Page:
A gene previously identified as critical for tumor growth in many human cancers also maintains intestinal stem cells and encourages the growth of cells that support them, according to results of a study led by Johns Hopkins researchers.The finding adds to evidence for the intimate link between stem cells and cancer, and advances prospects for regenerative medicine and cancer treatments.
Life it seems, is not without a sense of irony, as a research team led by investigators at the Johns Hopkins University School of Medicine has just reported that a gene previously identified as critical for tumor growth in many human cancers also maintains intestinal stem cells and encourages the growth of cells that support them. The new findings—released today in the latest issue of Nature Communications in an article entitled “HMGA1 Amplifies Wnt Signalling and Expands the Intestinal Stem Cell Compartment and Paneth Cell Niche”—adds to the growing pool of evidence for the intimate link between stem cells and cancer and advances prospects for regenerative medicine and cancer treatments.
The Hopkins team had been studying genes in the high-mobility group (HMG) family for quite some time. Several years ago, while creating a genetically engineered mouse that expresses high levels of the mouse HMGA1 gene to investigate its role in leukemia, the investigators stumbled upon results that suggested the intestines of these animals were much larger and heavier than those of wild-type animals (or control mice that were not genetically modified). The mouse intestines were also riddled with polyps, abnormal growths projecting from the intestinal lining that can be precursors of cancer. In fact, polyps in humans frequently progress to colon cancer, which is why they are removed during screening colonoscopies in people over 50 and others at risk for colon cancer.
In an attempt to better understand how the HMGA1 gene affected the rodents' intestines, the Hopkins researchers examined the transgenic animals' intestinal cells to determine which ones were expressing this gene. Several different experiments localized the active gene and its protein to stem cells buried in the crypts or deep grooves in the intestinal lining.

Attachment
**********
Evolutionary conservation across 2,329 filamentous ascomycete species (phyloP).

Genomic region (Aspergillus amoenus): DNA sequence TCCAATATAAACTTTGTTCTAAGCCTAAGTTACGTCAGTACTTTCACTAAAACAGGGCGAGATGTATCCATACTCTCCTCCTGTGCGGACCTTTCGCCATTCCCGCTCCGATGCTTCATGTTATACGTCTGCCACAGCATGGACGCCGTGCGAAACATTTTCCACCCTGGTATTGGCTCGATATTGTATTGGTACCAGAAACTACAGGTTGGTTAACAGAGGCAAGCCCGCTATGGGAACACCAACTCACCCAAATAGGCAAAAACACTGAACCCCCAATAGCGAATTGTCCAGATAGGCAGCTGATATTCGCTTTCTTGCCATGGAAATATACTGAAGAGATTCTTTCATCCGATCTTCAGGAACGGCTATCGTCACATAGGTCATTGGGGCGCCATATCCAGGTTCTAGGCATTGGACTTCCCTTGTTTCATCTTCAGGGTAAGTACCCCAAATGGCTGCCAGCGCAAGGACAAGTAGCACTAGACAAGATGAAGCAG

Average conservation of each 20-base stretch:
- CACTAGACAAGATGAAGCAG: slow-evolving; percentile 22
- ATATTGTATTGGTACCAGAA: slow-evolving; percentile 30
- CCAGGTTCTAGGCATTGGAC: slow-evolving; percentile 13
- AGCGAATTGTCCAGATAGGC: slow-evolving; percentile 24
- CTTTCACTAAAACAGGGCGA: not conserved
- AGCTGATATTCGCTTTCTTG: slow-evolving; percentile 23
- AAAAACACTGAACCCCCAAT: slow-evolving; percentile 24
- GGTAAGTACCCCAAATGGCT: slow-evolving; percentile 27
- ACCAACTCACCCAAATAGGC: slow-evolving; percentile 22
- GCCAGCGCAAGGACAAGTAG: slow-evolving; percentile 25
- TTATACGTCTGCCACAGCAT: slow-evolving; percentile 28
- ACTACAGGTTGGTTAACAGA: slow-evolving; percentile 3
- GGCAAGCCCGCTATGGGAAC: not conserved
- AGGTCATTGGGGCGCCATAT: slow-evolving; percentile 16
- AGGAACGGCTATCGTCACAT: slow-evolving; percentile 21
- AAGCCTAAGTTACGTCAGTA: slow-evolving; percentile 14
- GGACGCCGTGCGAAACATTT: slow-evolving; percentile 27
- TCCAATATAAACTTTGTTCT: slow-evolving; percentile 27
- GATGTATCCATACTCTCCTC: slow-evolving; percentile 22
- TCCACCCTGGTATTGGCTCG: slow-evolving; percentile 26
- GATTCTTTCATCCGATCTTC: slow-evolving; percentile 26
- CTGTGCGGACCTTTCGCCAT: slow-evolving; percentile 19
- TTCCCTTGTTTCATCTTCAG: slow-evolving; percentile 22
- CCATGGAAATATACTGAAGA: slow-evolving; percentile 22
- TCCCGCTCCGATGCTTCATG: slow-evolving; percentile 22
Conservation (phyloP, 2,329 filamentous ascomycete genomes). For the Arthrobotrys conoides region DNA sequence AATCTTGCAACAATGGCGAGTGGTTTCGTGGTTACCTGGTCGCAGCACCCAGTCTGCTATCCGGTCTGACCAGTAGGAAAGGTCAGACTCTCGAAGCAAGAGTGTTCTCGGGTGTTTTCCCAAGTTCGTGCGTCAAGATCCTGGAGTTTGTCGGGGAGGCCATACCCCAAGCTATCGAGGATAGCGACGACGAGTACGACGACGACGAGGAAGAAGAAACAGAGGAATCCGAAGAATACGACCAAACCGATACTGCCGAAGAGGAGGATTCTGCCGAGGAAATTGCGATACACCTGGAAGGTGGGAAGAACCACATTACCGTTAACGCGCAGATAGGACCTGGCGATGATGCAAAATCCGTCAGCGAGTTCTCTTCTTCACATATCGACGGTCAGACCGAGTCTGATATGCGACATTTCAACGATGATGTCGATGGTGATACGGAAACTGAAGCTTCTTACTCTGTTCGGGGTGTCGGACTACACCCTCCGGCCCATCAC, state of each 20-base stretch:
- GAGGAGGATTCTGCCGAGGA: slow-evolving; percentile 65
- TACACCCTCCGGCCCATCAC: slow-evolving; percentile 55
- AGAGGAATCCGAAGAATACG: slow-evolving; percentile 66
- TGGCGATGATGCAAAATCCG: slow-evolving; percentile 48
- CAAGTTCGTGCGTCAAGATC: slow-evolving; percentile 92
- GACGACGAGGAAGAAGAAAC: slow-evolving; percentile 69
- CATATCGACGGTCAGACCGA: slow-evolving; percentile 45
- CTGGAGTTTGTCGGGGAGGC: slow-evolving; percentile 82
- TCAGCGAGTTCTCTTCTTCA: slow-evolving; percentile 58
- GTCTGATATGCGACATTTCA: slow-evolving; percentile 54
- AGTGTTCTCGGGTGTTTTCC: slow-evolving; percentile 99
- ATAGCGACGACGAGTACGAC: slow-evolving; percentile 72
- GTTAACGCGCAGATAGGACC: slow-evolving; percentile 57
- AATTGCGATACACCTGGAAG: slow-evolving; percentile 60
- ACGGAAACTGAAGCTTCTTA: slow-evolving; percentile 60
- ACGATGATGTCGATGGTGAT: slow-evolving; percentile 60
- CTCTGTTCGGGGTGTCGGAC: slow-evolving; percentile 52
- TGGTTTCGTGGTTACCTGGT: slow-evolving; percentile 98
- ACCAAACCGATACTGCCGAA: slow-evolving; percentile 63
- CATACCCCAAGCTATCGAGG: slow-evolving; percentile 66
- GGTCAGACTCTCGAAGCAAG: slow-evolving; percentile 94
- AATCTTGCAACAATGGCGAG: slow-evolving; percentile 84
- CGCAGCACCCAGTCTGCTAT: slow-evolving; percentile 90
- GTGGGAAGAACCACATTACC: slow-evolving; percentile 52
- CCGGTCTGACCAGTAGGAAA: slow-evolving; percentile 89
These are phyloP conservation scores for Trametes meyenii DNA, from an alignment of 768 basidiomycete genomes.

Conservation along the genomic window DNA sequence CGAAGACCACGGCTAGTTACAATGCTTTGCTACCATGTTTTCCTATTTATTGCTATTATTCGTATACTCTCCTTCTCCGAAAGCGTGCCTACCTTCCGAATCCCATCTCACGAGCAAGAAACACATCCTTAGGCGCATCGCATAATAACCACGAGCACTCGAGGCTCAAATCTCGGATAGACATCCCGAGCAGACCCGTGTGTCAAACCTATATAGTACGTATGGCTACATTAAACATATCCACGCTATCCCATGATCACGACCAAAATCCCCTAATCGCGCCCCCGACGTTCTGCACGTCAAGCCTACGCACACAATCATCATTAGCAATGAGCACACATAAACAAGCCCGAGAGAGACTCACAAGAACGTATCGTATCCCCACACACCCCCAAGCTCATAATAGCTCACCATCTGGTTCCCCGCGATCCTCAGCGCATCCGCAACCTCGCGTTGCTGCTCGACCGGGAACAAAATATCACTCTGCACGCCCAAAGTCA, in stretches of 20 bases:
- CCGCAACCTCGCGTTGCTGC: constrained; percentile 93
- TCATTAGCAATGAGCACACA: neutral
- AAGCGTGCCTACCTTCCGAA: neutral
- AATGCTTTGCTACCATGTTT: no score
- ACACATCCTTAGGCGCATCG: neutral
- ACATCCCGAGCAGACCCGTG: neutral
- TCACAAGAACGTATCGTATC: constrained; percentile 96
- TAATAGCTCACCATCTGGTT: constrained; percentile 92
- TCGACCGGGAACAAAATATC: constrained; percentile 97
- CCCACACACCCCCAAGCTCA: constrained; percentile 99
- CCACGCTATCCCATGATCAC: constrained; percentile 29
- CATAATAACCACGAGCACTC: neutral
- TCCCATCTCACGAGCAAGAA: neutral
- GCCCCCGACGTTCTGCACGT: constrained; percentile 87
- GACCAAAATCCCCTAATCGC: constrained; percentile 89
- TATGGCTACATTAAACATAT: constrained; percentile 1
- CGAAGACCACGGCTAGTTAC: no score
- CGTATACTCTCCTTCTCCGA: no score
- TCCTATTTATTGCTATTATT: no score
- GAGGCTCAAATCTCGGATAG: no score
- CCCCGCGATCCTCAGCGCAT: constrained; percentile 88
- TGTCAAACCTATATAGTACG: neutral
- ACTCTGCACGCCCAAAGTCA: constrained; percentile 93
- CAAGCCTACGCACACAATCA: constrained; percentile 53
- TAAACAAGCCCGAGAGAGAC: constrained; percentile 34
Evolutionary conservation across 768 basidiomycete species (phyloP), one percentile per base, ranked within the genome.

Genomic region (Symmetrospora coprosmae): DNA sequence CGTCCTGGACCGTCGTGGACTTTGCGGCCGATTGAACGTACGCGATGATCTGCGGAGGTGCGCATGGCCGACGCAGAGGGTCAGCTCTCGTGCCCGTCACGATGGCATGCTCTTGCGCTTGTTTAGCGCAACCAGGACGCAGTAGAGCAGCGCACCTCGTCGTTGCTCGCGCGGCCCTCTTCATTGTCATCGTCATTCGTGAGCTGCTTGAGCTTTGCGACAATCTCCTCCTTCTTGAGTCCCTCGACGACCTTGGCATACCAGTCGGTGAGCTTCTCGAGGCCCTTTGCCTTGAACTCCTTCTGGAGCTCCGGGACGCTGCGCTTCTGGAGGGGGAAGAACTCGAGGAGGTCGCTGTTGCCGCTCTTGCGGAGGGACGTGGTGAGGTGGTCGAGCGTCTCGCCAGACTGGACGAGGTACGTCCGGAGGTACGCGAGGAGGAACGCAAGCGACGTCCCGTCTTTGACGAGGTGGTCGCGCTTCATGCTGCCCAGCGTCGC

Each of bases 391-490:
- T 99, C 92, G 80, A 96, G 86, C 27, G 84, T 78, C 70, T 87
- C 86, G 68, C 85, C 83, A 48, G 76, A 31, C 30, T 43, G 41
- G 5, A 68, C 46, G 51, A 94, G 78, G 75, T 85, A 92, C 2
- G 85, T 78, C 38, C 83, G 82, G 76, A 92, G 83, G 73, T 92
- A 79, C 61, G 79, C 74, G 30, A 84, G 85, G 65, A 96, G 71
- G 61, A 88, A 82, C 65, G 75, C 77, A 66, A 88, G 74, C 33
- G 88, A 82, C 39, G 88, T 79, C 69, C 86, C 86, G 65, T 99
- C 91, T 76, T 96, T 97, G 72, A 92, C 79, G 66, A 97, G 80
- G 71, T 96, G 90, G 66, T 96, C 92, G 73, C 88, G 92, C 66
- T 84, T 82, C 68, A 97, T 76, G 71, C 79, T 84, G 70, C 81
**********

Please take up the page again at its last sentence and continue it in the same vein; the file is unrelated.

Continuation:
After isolating these stem cells from both transgenic and wild-type mice, the researchers found that those carrying the HMGA1 transgene multiplied far more rapidly, forming identical daughter cells in a process called self-renewal, which is a defining property of all stem cells. These transgenic stem cells also readily created intestinal tissues called organoids in laboratory dishes. These organoids had more stem cells than those isolated from wild-type mice.
Interestingly, the researchers found that these unusual properties arise from the ability of HMGA1 to turn on several genes involved in the Wnt signaling pathway, a network of proteins necessary for embryonic development and stem cell activity. Moreover, not only was HMGA1 causing the stem cells themselves to self-renew or proliferate more rapidly in the transgenic animals, but it was also increasing the number of Paneth cells—a type of niche cell known to support intestinal stem cells. Additional experiments showed that the protein produced by HMGA1 activates another gene called Sox9, which is directly responsible for turning stem cells into Paneth cells.
“We suspected that HMGA1 might generate new stem cells, but we were extremely surprised that it also helps support these cells by building a niche,” explained senior study investigator Linda Resar, M.D., professor of medicine, oncology, and pathology at the Institute for Cellular Engineering at The Johns Hopkins University School of Medicine. “We believe that our experiments provide the first example of a factor that both expands the intestinal stem cell compartment and builds a niche.”
Many genes that are involved in the growth and development of embryos or adult stem cells also play critical roles in carcinogenesis. After scanning the Cancer Genome Atlas, a database of genes expressed in human cancers, the research team discovered that the activity of the HMGA1 and SOX9 genes is tightly correlated in normal colon tissue, and both genes become highly overexpressed in colon cancer. “This tells us that the pathway turned on by HMGA1 in normal intestinal stem cells becomes disrupted and hyperactive in colon cancer,” Dr. Resar noted.
The research team plans to continue investigating the function of HMGA1 and SOX9 in intestinal and other cancers as well as their role in stem cells. Both avenues of investigation could eventually lead to clinical therapeutic applications. For instance, if scientists can find a way to turn down overexpression of these genes in cancer, we could disrupt cancer growth and prevent tumor progression. On the flip side, turning up expression of these genes or their pathways could help researchers grow new intestinal tissue to replace tissue destroyed by diseases such as inflammatory bowel disease or radiation treatment for cancer
“What we discovered is something referred to as the Goldilocks paradox,” Dr. Resar remarked. “Too little of this protein disrupts normal stem cell function, but too much can promote abnormal growth and lead to cancer. For our work to help patients, we will need to find ways to get the amount just right and in the appropriate cell context.”